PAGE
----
How The Rat Turned White, Kenneth J. Shapiro Dec 2015

How The Rat Turned White, Kenneth J. Shapiro

Kenneth J. Shapiro, PhD

This is the first in a three-part series on the use of animals in psychological research. In it, I describe how animals got into laboratories in the first place, and their purpose and life there. In the second, I will describe animal model research, the strategy whereby psychologists' develop nonhuman animal models to study human psychopathology. In the concluding piece, I will present a critique of this enterprise, using original data I gathered. The three articles are based on a forthcoming book, Animal Models of Human Psychology: Science, Ethics, and Policy.


A Rodent For Your Thoughts: The Animal Model Strategy In Psychology, Kenneth J. Shapiro Dec 2015

A Rodent For Your Thoughts: The Animal Model Strategy In Psychology, Kenneth J. Shapiro

Kenneth J. Shapiro, PhD

In this second of three essays, I describe how the early modern psychologists adopted the strategy of further transforming rats and other species into models of human thought, feeling, and behavior, and, particularly, of disorders of these - in effect taking "a rodent for your thoughts." In the third essay I will provide a critique and empirically-based evaluation of animal model research. Here I indicate what the model strategy in the biomedical sciences, properly understand, is intended to achieve and how, by contrast, particular models are presented to the public and funding agencies. Finally, I describe how they are utilized …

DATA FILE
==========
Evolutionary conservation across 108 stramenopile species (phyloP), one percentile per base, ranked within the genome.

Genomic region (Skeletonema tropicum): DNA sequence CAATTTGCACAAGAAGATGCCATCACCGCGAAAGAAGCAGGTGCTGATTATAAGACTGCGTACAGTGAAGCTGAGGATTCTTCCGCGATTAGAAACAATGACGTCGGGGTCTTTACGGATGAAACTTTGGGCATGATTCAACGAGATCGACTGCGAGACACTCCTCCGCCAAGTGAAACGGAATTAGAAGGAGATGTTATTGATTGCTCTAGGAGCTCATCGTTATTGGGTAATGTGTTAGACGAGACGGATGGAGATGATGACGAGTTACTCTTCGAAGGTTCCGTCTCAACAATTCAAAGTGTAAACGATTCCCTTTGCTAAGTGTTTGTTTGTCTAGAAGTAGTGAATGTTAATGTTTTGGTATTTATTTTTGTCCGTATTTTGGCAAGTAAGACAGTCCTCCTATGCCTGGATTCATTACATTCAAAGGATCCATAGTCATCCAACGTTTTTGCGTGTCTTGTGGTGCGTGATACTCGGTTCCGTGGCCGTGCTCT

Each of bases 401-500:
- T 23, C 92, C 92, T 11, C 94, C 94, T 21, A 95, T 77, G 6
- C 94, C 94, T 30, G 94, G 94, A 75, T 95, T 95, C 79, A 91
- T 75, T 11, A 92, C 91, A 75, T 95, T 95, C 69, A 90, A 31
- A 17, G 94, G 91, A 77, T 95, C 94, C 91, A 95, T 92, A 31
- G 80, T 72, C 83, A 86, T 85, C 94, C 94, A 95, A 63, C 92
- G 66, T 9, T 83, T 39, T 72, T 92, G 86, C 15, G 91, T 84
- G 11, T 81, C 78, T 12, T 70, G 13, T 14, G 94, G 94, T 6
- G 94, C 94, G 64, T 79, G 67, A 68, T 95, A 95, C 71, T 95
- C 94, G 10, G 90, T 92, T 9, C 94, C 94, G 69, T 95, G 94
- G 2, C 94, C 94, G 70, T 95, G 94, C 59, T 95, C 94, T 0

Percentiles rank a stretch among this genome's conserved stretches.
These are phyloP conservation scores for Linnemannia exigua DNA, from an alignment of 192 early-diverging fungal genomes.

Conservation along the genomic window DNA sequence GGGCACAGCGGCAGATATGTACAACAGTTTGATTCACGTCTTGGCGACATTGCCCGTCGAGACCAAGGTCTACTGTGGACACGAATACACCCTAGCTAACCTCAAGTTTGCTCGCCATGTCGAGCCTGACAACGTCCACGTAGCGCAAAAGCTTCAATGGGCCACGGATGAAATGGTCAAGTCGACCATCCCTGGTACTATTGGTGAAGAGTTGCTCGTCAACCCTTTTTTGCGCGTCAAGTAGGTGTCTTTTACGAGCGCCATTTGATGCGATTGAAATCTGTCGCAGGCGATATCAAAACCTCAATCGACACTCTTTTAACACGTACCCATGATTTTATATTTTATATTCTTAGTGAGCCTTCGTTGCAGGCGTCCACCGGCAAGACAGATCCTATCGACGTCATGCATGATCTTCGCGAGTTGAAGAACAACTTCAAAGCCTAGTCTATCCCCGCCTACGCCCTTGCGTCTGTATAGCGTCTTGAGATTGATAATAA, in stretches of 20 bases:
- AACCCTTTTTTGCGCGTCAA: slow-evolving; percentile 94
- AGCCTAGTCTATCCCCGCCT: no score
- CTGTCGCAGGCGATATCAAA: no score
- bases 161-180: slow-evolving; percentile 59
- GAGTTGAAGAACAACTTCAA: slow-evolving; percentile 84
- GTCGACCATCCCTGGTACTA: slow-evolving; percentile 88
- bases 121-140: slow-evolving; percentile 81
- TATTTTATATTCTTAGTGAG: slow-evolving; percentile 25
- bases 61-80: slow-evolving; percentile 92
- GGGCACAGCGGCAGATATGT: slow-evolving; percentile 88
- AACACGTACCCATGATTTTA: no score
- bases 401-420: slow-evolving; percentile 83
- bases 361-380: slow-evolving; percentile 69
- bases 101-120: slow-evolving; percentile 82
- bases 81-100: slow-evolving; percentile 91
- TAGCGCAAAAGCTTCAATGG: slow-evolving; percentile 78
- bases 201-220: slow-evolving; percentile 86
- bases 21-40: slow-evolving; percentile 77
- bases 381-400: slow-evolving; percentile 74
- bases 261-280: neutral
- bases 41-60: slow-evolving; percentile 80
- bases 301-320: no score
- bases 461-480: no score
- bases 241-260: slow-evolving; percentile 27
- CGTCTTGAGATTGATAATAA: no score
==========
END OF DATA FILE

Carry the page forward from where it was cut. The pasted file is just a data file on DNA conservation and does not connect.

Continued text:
Psychology's Use Of Animals: Current Practices And Attitudes, Kenneth J. Shapiro Dec 2015

Psychology's Use Of Animals: Current Practices And Attitudes, Kenneth J. Shapiro

Kenneth J. Shapiro, PhD

In this chapter, I present a psychology primer for the uninitiated, with special emphasis on psychology's uses of animals. After sketching the scope of the field generally, I review available data on present numbers and species of animals used in psychological research, level of suffering induced and current trends. I also provide several concrete examples of psychological research involving animals. Finally, the chapter concludes with a presentation of attitudes of psychologists toward animals and these practices.


Evaluation Of Animal Model Research, Kenneth J. Shapiro Dec 2015

Evaluation Of Animal Model Research, Kenneth J. Shapiro

Kenneth J. Shapiro, PhD

It is argued that a concept of evaluation of animal models that is broader and more useful than validation is available. Productive generativity refers to the degree to which a model furthers understanding and leads to more-effective treatment interventions. Results of the application of this novel evaluative frame to several animal models of eating disorders show that this animal-based research has not been productive. The question of the relation between clinic and animal laboratory is discussed.


The Ingrown World Of Animal Model Research In Psychology, Kenneth J. Shapiro Dec 2015

The Ingrown World Of Animal Model Research In Psychology, Kenneth J. Shapiro

Kenneth J. Shapiro, PhD